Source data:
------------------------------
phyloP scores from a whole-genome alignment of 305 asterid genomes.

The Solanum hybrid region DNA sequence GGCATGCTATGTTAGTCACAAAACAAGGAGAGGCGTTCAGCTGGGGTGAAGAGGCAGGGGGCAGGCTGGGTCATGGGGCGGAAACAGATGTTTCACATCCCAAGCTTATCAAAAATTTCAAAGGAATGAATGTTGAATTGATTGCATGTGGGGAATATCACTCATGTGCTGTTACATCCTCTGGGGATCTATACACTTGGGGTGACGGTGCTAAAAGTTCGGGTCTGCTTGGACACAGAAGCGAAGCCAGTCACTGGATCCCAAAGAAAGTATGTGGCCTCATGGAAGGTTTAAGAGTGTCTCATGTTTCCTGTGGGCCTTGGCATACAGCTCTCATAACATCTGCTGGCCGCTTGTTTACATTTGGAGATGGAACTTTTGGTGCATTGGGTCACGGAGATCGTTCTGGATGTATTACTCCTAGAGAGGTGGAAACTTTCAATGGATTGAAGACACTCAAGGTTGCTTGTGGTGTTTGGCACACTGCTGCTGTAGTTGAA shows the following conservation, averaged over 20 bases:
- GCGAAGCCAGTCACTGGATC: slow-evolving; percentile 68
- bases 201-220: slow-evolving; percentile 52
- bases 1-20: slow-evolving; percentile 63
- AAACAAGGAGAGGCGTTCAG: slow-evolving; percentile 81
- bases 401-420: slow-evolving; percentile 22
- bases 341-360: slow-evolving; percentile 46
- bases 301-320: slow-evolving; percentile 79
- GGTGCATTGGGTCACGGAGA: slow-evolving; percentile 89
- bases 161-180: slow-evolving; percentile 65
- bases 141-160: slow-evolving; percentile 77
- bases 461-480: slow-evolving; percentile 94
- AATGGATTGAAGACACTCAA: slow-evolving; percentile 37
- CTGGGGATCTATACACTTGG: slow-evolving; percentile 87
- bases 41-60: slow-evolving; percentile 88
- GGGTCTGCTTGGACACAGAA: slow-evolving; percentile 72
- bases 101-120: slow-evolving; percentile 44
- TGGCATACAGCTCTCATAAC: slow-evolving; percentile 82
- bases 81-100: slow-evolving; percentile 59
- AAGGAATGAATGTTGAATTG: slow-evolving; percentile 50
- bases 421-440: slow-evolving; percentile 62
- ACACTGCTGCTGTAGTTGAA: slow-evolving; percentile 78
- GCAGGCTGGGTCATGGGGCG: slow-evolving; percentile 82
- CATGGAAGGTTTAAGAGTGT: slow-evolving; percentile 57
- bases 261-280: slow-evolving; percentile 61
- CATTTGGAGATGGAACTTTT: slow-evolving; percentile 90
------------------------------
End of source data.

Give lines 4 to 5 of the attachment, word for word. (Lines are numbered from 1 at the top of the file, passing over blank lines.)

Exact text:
- bases 201-220: slow-evolving; percentile 52
- bases 1-20: slow-evolving; percentile 63